As mentioned in the preceding article hunting pressure on the birds by the aboriginal peoples was anything but intense. Due to a combination of religious and social hunting proscriptions turkey populations were kept at high levels due to Indian land use practices and were hunted only when no other game was available. In addition the Indians hunted exclusively with bows and arrows (as well as to a lesser degree with blowguns and atlatls) which limited the range at which a bird could be killed. Further, Indian tribes customarily captured and raised young birds for use as food and feathers which acclimated the birds to human contact.
In short, Turkeys at the time of European contact were accustomed to living in close proximity to humans and were in large part dependent on them for habitat maintenance and some food sources. Since the Indian tribes took only a limited number of birds each year for food and feathers the birds had learned that humans were on the whole benign.
This relationship with humans changed drastically with the coming of the European invaders who regarded them as nothing but so much meat. With their firearms, their land use patterns, their basic attitude toward wildlife in general and their perceived mandate to subdue the land the Europeans radically changed the equation that had existed between Turkeys and humans on this continent for millenia; and did it so rapidly that the Turkey populations for the most part were unable to adapt to the change.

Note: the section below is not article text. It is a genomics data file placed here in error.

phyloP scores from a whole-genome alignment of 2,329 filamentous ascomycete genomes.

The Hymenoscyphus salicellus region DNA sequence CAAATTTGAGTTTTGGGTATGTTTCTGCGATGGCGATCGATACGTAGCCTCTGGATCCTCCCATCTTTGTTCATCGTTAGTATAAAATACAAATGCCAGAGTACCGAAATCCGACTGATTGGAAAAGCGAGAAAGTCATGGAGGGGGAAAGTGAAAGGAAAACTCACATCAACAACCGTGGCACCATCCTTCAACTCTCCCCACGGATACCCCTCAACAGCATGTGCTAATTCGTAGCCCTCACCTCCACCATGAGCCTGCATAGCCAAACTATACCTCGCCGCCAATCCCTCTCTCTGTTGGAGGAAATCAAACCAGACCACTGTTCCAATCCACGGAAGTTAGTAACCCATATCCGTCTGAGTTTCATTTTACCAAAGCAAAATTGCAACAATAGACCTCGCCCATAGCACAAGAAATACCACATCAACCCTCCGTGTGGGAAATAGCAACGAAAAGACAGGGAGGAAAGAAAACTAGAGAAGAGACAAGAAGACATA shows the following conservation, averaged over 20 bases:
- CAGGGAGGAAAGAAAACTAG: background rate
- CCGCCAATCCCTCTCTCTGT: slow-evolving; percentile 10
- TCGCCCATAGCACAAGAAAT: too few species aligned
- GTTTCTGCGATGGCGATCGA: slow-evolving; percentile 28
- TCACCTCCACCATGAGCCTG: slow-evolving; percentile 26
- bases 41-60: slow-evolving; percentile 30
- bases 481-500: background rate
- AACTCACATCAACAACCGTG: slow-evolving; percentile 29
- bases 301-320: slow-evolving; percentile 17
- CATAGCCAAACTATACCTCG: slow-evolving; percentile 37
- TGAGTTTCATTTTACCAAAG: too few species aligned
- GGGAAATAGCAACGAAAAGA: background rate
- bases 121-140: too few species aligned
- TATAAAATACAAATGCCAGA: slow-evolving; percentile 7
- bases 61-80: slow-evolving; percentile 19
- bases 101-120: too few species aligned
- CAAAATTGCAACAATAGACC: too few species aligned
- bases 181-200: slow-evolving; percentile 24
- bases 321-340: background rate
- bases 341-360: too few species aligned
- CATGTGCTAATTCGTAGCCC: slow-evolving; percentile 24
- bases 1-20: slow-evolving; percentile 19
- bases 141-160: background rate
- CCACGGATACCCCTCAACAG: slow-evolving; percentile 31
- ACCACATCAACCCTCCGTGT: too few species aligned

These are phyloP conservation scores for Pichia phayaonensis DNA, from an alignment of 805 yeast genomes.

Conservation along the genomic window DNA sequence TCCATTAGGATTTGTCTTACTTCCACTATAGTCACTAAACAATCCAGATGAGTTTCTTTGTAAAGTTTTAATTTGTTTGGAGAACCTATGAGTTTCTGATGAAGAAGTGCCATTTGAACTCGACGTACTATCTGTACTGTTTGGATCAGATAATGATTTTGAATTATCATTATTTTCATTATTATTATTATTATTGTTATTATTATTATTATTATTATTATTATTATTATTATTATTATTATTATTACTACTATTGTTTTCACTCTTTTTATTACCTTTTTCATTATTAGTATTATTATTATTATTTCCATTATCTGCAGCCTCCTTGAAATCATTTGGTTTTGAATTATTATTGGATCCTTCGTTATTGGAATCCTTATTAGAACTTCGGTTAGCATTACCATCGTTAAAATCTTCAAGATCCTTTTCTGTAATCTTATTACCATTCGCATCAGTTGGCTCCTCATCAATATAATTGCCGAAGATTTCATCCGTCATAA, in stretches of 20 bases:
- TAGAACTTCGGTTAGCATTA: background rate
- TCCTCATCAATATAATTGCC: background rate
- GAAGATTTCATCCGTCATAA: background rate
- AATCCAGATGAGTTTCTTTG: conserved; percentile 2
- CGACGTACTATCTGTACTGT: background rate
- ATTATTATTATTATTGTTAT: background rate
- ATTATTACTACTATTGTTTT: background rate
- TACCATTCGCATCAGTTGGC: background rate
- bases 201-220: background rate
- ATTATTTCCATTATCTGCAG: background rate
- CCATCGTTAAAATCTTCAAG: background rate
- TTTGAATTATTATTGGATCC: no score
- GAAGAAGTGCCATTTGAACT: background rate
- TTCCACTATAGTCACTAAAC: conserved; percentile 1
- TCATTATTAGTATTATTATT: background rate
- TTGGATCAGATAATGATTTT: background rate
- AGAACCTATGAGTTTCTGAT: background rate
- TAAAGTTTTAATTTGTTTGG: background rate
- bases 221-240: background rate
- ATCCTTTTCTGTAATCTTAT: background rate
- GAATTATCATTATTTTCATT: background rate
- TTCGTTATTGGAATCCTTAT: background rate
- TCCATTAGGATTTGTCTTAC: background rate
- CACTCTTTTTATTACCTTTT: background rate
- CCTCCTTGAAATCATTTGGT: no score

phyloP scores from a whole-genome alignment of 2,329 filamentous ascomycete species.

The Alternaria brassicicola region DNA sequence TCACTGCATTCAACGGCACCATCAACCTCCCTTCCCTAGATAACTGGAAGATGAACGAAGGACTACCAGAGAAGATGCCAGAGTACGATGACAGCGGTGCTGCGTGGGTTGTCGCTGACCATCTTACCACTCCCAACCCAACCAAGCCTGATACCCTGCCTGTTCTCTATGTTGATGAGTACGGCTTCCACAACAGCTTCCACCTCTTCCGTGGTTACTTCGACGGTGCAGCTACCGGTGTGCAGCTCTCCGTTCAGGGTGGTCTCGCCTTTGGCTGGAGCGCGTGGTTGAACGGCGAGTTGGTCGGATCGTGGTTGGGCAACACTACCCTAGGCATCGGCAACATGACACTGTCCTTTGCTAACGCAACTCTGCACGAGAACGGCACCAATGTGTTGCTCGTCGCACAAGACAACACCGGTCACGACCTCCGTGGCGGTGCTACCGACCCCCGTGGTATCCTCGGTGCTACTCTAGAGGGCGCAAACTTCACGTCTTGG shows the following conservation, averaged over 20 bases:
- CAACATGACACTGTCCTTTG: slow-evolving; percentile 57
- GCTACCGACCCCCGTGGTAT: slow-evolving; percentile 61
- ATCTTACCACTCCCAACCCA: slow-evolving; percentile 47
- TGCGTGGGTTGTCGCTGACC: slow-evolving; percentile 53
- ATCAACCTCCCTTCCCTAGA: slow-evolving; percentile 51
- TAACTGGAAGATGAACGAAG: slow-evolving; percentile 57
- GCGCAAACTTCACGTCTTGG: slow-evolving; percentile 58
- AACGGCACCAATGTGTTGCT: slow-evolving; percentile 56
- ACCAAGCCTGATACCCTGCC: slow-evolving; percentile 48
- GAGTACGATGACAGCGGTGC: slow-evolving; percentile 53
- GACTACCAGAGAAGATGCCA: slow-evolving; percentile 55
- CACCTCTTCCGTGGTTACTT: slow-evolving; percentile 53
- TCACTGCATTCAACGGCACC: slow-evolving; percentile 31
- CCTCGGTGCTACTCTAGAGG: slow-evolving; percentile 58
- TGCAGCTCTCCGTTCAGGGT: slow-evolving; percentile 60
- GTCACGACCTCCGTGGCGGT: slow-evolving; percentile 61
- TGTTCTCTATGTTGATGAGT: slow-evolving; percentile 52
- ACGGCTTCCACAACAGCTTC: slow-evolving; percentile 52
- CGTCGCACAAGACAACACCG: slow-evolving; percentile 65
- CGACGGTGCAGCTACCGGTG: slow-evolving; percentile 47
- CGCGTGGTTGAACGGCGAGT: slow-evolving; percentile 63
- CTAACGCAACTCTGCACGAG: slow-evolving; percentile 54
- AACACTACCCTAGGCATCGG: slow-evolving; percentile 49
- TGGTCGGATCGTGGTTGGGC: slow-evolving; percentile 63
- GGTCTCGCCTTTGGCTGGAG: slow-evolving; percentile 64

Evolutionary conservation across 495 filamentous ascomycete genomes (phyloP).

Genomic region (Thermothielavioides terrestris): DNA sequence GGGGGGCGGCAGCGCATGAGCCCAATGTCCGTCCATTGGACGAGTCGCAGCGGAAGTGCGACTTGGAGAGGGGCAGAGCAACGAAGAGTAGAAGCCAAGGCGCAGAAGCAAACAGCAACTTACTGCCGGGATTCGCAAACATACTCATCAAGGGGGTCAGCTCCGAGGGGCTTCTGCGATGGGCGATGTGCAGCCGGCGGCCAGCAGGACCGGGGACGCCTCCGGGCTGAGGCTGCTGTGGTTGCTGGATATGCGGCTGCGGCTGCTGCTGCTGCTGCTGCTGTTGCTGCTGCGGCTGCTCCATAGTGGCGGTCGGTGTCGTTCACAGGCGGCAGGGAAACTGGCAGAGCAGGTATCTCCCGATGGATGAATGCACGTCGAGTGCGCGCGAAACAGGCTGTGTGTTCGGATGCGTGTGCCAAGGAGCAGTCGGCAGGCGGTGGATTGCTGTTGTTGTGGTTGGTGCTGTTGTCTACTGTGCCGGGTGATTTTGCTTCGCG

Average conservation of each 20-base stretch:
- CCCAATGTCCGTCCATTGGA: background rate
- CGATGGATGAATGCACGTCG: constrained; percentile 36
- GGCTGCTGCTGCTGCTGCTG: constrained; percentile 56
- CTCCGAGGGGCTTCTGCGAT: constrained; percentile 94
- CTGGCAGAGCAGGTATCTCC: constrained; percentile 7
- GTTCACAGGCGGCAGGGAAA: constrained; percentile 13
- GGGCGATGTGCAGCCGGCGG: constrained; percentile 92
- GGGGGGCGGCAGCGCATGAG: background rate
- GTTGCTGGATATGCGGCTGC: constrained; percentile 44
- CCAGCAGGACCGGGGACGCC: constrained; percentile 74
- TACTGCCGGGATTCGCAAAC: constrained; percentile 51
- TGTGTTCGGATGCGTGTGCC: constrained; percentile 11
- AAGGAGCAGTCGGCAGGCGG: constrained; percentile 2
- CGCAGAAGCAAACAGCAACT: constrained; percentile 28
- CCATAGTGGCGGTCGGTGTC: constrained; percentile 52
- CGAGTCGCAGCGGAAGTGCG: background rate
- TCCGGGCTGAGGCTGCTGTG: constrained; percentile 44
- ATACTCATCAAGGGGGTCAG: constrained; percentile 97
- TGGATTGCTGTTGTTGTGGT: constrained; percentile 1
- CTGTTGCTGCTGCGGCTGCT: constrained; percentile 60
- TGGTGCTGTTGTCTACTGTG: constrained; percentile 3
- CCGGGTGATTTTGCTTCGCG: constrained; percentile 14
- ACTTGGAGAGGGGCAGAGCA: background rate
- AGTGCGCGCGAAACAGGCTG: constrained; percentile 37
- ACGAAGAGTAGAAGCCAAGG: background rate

As a result only the wariest, most alert and most skittish birds survived the continent-wide pogrom that ensued. And of these only those in the most inaccessible nooks and crannies of North America were able to successfully breed and reproduce.
When it at last became possible to reintroduce the Wild Turkey to former Turkey habitat the only birds left were those who had survived the relentless warfare waged against them for centuries - the wiliest and wariest birds Turkey genes could produce. As a result our current crop of Wild Turkeys are, behaviorally at any rate, different from those that were originally found here.
As Turkey populations continue to grow and human-turkey interactions increase we may see a return to something like the original behavior these birds exhibited at the time of first contact. But that time is still far in the future. Until then we'll have to be content with mere glimpses of tail feathers as Turkeys learn when and how to trust our species.
Copyright © 2003 Jim Jung